Does a high white blood cell count mean I have cancer?

Not necessarily. Many conditions such as infection, inflammatory process, infarction can increase white blood cells count. This is a normal body response. However, if white blood cell counts persistently elevated in the absence of infection/inflammation &/or if it is associated with abnormality on the other blood counts-red blood and platelets -further evaluations including bone marrow biopsy is likely needed.
Not necessarily. While high WBC count is associated with leukemia infections are more commonly associated with high WBC count.
Not necessarily. White blood counts can be elevated as a result of an infection or inflammatory process. When this happens it is called a leukemoid reaction and is a normal physiologic response.

Related Questions

I wondering, but why is a high white blood cell count consistent with cancer?

Says who? Tasking a cold shower can give you a high white count. If you feel well, the cells are all normal, and the elevation is mild, no further work up is indicated. . Read more...

Can you please explain why a high white blood cell count is consistent with cancer?

Not always. Elevated white blood cell counts are more commonly associated with infections. However, if the number is remaining high, extremely high, or increasing over time, this may be a finding consistent with cancer. Read more...
Could be high. Could be low. Many other tests should be done to confirm cancer. Read more...

Can viral infections be diagnosed by a high white blood cell count assuming blood cancers are not a factor?

Need a work up. Not enough information. There are many viruses that cause human disease and investigators keep finding new ones. A high white count may occur as a result of multiple causes. Thus , one needs to have this looked at with a careful history, physical exam and guided diagnostic work up. Sometimes finding the answer can be slow. Read more...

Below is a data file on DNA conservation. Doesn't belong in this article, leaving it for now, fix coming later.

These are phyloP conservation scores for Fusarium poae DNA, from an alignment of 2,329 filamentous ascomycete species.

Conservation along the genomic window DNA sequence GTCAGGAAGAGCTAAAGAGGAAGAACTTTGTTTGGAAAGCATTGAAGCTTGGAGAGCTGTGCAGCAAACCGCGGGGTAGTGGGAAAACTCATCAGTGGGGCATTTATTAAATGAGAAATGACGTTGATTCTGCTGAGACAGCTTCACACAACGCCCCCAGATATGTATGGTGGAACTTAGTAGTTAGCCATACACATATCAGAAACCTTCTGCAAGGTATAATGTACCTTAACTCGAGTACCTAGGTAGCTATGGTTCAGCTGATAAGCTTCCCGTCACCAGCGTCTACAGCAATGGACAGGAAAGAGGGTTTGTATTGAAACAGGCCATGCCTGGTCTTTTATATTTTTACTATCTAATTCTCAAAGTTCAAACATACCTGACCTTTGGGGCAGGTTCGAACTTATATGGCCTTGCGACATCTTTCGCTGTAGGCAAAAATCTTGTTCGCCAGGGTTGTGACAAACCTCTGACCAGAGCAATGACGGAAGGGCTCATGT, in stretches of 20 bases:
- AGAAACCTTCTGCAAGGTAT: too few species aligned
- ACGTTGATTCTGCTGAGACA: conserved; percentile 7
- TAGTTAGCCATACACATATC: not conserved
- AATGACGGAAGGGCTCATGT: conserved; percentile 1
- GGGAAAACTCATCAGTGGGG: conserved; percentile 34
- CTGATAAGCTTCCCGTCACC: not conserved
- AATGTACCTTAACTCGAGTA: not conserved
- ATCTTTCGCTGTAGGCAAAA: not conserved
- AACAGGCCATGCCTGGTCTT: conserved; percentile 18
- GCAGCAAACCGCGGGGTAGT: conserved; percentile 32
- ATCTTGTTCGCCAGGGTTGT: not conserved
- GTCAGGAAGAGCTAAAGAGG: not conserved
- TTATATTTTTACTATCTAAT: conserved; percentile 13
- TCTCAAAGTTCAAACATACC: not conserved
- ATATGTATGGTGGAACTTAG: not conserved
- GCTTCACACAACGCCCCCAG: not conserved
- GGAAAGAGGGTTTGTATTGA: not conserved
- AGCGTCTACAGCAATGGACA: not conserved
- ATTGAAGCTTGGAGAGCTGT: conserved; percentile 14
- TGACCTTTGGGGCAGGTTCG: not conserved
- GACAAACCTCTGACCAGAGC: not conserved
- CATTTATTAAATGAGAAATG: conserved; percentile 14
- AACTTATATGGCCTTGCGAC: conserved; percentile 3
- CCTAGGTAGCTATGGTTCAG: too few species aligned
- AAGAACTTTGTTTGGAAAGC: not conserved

Yes. Viral infections can cause relatively high white cells, mostly lymphocytes. Look at the whole blood counts, white, red cells, size and shape. And platelets. Any nodes, fever, sweats, weight change, bleeding, sore throat....? Do not put your self in a corner. Think outside the box. Discuss with your md. Read more...

Could periodontitis cause high white blood cell count, elevated platelet count, and low neutrophils. Any causes besides cancer can cause this.

MD and DMD/DDS. You will need dental care to help you resolve your periodontitis. You also need a medical consult to help you interpret your blood tests. Many conditions can influence these parameters and you need expertise from both a medical and dental professional to get a proper diagnosis and treatment. High WBC indicates a possible bacterial infection that may or may not be caused by your gums. See both! Read more...
2 separate problems. Periodontitis and gingivitis frequently are seen in patients with neutropenia. 1. See your PCP first for consultation, tests and treatment. 2. See your dentist for periodontal evaluation and treatment, according to PCP recommendations. Read more...

My husband has colon cancer, his tumor and section of colon were removed yesterday. He has an elevated white blood cell count but no fever. Problem?

See below. All laboratory results need to be interpreted in the clinical context and the doctor who ordered the tests is usually in the best position to do that. Having said that, the elevated white cell count is likely a normal reaction to the trauma of surgery. If he has fever, discharge from the surgical site, pain at the surgical site, then you should consult your doctor promptly. Read more...